All-Electric (BEV)

A 100% all-electric vehicle (also sometimes known as a pure electric vehicle, battery electric vehicle (BEV) or only-electric vehicle) can simply be charged up from your mains electricity sockets, a ‘wallbox’ (a special dedicated charger you can install at home for quicker charging overnight) or a public charging station (for even faster charging). All-electric cars are only powered by electricity, they do not have a petrol engine, so they have to be charged before you drive. The range on a 100% charged All-Electric vehicle varies from about 100 miles on older models to around 300 miles on our newer models.



What government grants exist for Plug-in Hybrid and All-Electric vehicles?

You can get a discount on the price of new low-emission vehicles through a government grant given to dealerships and manufacturers. You do not need to do anything if you want to purchase one of these vehicles – Allen Ford, Essex Ford or SMC Ford will include the grant’s value in the vehicle’s price. The maximum grant available for cars is £3,500. The grant’s value depends on the type of vehicle. Not all low-emission vehicles are eligible for a grant. Only vehicles that have been approved by the British government qualify for a grant.

The Electric Vehicle Homecharge Scheme (EVHS) provides a British government grant of up to 75% of the cost of installing an electric vehicle chargepoints at a domestic property in the United Kingdom. According to the government, "From 1st July 2019, the EVHS will only support smart chargepoints as announced in December 2018. You should refer to the minimum technical specification and installer guidance for details of this change."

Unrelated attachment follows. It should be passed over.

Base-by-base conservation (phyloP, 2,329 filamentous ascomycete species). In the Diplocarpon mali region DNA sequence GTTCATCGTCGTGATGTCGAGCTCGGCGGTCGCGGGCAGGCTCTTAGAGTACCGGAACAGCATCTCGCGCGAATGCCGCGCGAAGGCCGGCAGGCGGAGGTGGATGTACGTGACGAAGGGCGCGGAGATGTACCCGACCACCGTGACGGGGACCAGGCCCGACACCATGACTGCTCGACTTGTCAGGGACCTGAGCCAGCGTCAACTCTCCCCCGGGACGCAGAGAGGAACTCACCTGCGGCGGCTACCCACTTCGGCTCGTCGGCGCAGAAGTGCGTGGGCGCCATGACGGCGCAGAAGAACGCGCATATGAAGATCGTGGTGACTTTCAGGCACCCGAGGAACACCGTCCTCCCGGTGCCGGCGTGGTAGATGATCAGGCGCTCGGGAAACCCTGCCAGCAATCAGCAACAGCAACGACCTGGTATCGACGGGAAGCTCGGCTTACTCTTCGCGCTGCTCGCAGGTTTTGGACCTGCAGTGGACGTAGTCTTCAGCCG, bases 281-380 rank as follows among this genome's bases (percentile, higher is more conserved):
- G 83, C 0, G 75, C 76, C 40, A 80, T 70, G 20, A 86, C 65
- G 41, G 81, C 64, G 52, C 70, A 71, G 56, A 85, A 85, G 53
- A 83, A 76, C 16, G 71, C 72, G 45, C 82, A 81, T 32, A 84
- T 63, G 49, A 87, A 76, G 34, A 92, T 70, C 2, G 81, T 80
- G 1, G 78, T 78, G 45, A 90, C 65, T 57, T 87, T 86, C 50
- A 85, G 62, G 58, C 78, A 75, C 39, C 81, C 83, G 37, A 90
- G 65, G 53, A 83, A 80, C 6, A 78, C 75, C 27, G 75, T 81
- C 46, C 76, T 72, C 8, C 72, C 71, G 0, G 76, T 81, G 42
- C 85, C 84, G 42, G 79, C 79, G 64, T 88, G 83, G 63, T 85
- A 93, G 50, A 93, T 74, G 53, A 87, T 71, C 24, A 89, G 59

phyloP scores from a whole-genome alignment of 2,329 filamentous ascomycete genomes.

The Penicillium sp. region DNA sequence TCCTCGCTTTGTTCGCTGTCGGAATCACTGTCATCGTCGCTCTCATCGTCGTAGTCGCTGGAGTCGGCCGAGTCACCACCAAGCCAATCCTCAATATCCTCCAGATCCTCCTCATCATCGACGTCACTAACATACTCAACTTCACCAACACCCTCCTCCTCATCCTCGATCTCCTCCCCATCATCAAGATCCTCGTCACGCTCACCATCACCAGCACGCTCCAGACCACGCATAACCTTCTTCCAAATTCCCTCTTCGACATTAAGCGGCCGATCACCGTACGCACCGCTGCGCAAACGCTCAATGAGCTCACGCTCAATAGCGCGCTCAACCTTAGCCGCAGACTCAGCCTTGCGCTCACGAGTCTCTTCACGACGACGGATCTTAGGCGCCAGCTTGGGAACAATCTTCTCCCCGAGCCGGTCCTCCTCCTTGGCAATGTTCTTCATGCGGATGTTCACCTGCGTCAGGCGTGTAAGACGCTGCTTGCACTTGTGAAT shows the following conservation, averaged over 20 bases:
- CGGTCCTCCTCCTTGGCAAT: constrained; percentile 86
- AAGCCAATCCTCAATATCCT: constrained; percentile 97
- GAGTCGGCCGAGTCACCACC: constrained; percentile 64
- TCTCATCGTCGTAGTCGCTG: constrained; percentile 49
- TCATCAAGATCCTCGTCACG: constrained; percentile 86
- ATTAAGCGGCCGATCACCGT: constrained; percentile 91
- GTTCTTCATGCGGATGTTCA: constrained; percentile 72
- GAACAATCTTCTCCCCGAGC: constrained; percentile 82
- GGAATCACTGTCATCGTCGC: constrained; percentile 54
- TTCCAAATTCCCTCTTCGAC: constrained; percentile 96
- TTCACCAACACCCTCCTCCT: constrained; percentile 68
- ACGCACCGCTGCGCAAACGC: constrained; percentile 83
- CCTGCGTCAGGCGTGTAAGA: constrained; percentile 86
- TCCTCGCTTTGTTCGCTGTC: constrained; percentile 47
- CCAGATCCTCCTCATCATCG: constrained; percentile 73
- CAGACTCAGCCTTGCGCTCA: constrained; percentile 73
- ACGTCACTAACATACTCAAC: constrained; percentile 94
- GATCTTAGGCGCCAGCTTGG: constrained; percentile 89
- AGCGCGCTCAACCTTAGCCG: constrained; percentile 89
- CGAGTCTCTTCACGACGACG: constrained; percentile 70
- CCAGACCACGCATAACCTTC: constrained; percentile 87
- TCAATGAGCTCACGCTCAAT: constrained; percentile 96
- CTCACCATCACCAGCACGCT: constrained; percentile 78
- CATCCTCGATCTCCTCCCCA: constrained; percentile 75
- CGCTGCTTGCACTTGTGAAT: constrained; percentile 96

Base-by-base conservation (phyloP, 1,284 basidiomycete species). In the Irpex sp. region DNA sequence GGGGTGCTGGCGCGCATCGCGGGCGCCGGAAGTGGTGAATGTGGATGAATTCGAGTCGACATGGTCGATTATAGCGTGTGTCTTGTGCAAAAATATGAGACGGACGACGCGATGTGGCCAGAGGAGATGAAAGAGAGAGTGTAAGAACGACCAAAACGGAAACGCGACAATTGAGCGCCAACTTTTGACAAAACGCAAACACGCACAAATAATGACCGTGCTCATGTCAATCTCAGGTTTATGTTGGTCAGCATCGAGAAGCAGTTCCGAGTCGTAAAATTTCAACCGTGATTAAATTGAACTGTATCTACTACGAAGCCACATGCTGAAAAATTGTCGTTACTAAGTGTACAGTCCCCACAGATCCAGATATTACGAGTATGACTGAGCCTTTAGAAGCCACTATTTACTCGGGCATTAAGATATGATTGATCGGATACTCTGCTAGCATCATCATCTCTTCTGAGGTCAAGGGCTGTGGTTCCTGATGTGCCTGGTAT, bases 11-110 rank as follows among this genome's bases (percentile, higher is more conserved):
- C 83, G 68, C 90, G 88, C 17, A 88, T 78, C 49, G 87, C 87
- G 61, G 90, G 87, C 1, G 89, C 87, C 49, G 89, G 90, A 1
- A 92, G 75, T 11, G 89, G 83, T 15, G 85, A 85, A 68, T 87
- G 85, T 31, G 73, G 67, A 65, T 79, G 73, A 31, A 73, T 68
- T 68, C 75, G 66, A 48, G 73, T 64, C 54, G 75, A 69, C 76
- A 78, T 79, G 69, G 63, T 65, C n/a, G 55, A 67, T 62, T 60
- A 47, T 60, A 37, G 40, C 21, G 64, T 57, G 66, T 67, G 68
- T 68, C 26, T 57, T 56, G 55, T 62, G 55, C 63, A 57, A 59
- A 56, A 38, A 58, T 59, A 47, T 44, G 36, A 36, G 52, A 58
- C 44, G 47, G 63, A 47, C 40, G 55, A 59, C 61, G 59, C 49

The On-street Residential Chargepoint Scheme (ORCS) gives government funding for local authorities towards the cost of installing residential chargepoints on the street for Plug-in Hybrid and All-Electric vehicles.

The Workplace Charging Scheme (WCS) provides financial support towards the costs of installing electric vehicle chargepoints for eligible businesses, charities and public sector organisations.

Where is my nearest public charging point?

The location of your nearest public charging point can be seen on Zap-Map is a UK-wide map of charging points which helps Plug-in Hybrid and All-Electric vehicle drivers find available charge points.

Among the many charging point networks is IONITY. IONITY is a joint venture between Ford, BMW Group, Daimler and the Volkswagen Group. Together, they are building a reliable, high-powered, fast charging network to help you make longer journeys with less time spent charging. IONITY will offer All-Electric Ford drivers market-leading charging speeds at a discounted price.

What is the range of the Ford hybrid & electric vehicles?

New Puma MHEV – uses a conventional engine
All-New Kuga MHEV – uses a conventional engine
Tourneo Custom MHEV – uses a conventional engine
Transit Custom MHEV – uses a conventional engine
New Transit MHEV – uses a conventional engine

All-New Kuga HEV – uses a conventional engine
New Mondeo HEV – uses a conventional engine

All-New Kuga PHEV – can operate on electric power only for about 31 miles (50km)
Tourneo Custom PHEV – can operate on electric power only for about 35 miles (56km)
Transit Custom PHEV – can operate on electric power only for about 35 miles (56km)

Mustang-inspired All-Electric SUV – up to 370 miles